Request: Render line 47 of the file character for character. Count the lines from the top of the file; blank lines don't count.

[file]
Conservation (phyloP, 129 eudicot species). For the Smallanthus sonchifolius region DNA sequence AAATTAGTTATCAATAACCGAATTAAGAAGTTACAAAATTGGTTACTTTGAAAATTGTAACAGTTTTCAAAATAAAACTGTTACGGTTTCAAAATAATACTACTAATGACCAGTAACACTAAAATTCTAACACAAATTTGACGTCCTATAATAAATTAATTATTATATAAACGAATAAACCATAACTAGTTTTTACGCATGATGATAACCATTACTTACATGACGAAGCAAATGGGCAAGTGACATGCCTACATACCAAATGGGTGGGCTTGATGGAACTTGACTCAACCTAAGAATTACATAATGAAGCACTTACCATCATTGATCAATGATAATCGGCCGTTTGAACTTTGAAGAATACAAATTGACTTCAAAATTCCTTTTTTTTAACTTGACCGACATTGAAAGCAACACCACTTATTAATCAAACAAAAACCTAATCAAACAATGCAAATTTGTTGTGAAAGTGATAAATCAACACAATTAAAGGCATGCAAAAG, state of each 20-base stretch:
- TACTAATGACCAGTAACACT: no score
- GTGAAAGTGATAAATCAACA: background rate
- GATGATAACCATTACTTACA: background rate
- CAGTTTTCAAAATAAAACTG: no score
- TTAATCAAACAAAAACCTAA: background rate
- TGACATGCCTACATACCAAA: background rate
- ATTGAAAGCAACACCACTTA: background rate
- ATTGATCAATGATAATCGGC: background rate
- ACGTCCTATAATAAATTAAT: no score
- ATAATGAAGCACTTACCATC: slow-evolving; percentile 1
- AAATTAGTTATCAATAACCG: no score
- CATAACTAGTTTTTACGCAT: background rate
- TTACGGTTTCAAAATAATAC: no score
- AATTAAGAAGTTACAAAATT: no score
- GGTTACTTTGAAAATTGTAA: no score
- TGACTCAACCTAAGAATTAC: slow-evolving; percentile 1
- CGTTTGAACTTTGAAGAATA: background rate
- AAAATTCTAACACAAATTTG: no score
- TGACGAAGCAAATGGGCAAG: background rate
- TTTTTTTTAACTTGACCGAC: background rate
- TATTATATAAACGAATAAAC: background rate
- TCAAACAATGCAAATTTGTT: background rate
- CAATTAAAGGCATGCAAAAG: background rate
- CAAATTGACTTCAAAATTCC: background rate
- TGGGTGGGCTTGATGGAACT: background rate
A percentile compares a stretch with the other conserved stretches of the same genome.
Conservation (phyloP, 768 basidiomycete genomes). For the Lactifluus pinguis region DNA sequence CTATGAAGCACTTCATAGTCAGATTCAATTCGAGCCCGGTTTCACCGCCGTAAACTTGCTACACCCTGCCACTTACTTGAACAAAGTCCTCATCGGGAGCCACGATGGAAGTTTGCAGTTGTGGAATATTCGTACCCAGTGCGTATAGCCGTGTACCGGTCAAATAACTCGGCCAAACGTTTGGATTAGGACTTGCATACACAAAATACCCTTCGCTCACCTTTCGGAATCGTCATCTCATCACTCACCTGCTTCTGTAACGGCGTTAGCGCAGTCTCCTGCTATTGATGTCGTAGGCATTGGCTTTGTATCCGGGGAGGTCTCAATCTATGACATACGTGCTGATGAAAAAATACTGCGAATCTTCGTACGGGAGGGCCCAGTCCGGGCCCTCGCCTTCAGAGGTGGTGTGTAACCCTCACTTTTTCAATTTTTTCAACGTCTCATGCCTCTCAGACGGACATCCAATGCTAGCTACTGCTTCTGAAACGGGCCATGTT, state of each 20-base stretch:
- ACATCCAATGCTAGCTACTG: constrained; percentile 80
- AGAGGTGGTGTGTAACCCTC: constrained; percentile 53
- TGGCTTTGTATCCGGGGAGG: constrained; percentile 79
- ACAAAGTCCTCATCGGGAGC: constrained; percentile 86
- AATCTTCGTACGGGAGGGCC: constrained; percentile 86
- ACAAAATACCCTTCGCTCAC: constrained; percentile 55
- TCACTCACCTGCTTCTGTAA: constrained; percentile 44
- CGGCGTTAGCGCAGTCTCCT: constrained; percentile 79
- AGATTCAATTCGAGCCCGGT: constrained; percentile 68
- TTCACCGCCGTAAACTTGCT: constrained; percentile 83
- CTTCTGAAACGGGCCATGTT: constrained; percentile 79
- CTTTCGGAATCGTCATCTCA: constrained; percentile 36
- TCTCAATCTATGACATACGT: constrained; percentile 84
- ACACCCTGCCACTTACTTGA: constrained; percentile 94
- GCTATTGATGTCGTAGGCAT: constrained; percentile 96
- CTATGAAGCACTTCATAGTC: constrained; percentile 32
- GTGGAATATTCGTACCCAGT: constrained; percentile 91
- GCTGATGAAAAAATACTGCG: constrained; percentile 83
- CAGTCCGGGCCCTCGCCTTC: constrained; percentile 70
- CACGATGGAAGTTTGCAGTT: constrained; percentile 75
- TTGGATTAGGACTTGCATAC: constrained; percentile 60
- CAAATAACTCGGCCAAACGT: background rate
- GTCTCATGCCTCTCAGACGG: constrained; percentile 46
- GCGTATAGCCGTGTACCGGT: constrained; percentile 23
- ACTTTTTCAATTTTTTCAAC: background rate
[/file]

- CAGTCCGGGCCCTCGCCTTC: constrained; percentile 70